When I was still teaching, I had to teach writing every single year. Every. Single. Year. And while I wanted to teach English Language Arts, it was not my favorite thing to teach students writing, and it was even less of a favorite thing to grade student writing. However, each year that I was in the classroom, that’s what I found myself doing many times throughout the school year.
In my first year of teaching, I taught 6th grade ELA. I remember assigning writing activities like how-to writing, creative writing, and responses to pictures. The next year, I taught 7th grade Humanities (a hybrid of ELA and social studies), and I remember assigning essays, creative writing, and journal responses. Then, in my last year of teaching, I taught 7th grade reading. Although it was not technically my job to teach writing, I still assigned writing activities as a form of checking students’ reading comprehension. This most often took the form of journal responses to prompts about sections of the books we were reading, and it was this school year that I finally figured out a faster way to grade student writing.
Enter my quick-score rubrics! I started adding these quick-score rubrics to the bottom of the page when I created my journal prompt assignments so that students could see the criteria on which they’d be graded and so that I could quickly grade the journal responses with a guideline that was already printed right there on the bottom of the page.
Although I always used these rubrics for journal responses when I was still teaching, they can easily be adapted to other genres of writing. These are especially useful (and really intended) for formative assessments where you want to see how students are mastering the writing style but aren’t ready to assess their full mastery and understanding quite yet. Of course, when you’re doing more of a summative assessment of their writing abilities, you’ll want a more fleshed out, standards-aligned rubric for that. However, these simple rubrics are great for assessing while you’re still in the thick of teaching the unit.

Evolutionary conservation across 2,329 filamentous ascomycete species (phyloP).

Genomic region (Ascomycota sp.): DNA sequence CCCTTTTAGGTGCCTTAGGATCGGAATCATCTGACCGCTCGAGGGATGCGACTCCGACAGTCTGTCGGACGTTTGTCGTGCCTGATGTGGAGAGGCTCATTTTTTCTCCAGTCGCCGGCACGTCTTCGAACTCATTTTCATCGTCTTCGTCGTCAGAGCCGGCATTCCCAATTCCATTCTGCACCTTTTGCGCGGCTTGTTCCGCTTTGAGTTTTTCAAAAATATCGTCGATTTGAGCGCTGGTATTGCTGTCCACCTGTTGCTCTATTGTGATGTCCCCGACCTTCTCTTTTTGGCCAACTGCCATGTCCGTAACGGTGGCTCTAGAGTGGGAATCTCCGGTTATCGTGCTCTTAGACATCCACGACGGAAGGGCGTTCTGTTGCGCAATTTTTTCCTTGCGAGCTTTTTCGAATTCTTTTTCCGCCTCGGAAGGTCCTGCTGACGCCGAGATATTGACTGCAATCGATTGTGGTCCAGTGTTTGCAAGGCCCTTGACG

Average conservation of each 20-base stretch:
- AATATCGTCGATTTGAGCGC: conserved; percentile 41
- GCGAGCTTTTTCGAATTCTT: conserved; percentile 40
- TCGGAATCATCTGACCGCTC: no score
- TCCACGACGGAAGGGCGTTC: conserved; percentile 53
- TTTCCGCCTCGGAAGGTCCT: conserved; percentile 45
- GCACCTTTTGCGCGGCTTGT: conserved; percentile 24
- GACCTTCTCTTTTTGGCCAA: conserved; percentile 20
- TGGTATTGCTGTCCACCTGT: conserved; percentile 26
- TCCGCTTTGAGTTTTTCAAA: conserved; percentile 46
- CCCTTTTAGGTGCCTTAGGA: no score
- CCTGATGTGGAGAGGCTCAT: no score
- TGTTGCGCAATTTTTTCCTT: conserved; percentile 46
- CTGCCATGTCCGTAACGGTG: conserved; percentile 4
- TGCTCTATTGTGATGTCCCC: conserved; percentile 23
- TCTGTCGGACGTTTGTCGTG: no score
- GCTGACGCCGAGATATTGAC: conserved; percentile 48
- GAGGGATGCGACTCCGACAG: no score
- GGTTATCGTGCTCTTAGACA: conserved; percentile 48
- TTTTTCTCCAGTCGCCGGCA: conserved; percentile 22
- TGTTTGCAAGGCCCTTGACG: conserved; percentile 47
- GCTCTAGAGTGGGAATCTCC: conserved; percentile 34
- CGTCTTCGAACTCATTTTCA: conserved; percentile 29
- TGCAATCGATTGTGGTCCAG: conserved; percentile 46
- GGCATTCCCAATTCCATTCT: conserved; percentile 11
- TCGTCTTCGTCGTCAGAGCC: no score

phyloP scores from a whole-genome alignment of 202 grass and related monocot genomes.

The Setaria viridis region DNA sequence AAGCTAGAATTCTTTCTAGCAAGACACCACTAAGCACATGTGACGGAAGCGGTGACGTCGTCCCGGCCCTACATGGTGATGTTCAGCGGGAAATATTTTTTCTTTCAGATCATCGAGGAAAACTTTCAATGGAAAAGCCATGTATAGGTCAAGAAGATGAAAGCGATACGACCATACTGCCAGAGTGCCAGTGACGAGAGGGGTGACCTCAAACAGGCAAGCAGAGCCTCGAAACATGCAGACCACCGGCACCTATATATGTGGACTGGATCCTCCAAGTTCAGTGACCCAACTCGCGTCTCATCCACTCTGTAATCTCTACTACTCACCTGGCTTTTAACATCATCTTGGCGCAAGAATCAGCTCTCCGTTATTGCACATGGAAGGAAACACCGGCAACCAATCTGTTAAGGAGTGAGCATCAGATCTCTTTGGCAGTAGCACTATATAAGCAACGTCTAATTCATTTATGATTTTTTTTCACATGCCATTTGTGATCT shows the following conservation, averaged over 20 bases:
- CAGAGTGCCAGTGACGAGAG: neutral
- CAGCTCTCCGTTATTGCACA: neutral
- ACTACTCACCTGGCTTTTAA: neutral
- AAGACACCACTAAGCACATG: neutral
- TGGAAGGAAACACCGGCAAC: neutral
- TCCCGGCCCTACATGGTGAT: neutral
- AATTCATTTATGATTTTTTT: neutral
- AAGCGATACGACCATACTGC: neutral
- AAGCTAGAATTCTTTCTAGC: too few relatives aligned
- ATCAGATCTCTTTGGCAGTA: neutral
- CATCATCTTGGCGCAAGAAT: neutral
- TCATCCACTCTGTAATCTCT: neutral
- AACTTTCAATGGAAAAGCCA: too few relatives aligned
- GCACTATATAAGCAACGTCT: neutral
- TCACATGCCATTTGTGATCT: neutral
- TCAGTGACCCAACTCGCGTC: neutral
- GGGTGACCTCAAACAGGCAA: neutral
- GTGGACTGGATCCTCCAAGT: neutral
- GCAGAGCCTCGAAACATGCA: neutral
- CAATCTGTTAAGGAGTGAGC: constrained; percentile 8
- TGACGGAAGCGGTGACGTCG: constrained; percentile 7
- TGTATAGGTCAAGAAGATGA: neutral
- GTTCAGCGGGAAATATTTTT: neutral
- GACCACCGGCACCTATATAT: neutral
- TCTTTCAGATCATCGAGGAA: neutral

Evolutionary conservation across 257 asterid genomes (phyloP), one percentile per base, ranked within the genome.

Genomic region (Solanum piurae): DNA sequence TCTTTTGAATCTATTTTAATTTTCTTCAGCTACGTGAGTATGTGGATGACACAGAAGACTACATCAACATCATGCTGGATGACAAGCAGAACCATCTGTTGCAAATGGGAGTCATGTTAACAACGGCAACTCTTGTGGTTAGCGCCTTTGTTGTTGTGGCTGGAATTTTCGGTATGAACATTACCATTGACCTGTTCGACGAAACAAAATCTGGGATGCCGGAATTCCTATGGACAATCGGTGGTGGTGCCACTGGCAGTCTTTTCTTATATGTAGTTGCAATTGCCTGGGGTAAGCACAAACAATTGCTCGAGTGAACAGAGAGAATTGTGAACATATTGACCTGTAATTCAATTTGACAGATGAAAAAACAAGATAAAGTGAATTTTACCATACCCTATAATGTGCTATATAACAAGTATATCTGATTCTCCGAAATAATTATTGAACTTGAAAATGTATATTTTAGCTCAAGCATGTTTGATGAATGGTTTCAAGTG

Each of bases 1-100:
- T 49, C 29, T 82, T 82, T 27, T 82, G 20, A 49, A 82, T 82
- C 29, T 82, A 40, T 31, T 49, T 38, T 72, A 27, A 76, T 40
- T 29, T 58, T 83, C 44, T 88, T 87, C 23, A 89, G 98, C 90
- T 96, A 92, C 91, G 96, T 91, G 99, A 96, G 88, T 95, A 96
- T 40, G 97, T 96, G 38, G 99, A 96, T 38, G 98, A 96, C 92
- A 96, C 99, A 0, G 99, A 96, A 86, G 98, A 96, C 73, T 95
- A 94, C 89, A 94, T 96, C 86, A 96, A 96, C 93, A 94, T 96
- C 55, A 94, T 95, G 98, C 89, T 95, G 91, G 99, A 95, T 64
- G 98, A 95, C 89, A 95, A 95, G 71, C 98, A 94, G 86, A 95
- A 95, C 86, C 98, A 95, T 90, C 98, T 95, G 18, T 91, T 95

I’ve created a FREE download of my quick-score writing rubrics, which is available in my Teachers Pay Teachers store. The download includes a PDF of rubrics for journal responses, persuasive writing, argumentative writing, expository writing, narrative writing, and creative writing. Each rubric has five categories on which you can grade, and then there’s a final column for you to write the score. The bottom row of the rubric is left entirely blank so that you can grade out of however many points you need to grade – out of five, out of 10, or whatever. I’ve also included a totally blank rubric template so that you can customize it as you need.
Each page of rubrics includes seven rubrics to the page, so when you’re printing them out, you’ll only need to print a few sheets in order to have enough for one for each student. There are a couple of different ways you can get these onto your writing assignments. One way is to print the rubrics out, cut them into strips, and then give them to students to staple to their papers when they’re turning them in to you. The other way is to print out one page of rubrics, cut off a rubric, tape it to the bottom of your writing assignment (so you’ll need to leave a couple of inches at the bottom), and make copies of that paper.
One last point I’d like to make about these writing rubrics is that they’re easily adaptable to multiple subject areas. Of course, some are pretty strictly for use in ELA, but other types – argumentative writing, for example – could easily be used in social studies or science. So, even if you don’t teach writing but you have to assign writing activities, these rubrics can still save you time and energy!
Click here to download these FREE quick-score writing rubrics for secondary classrooms (grades 6-12)! You’ll thank yourself later when you’re able to grade student writing quickly!
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This post was most recently updated in March 2019.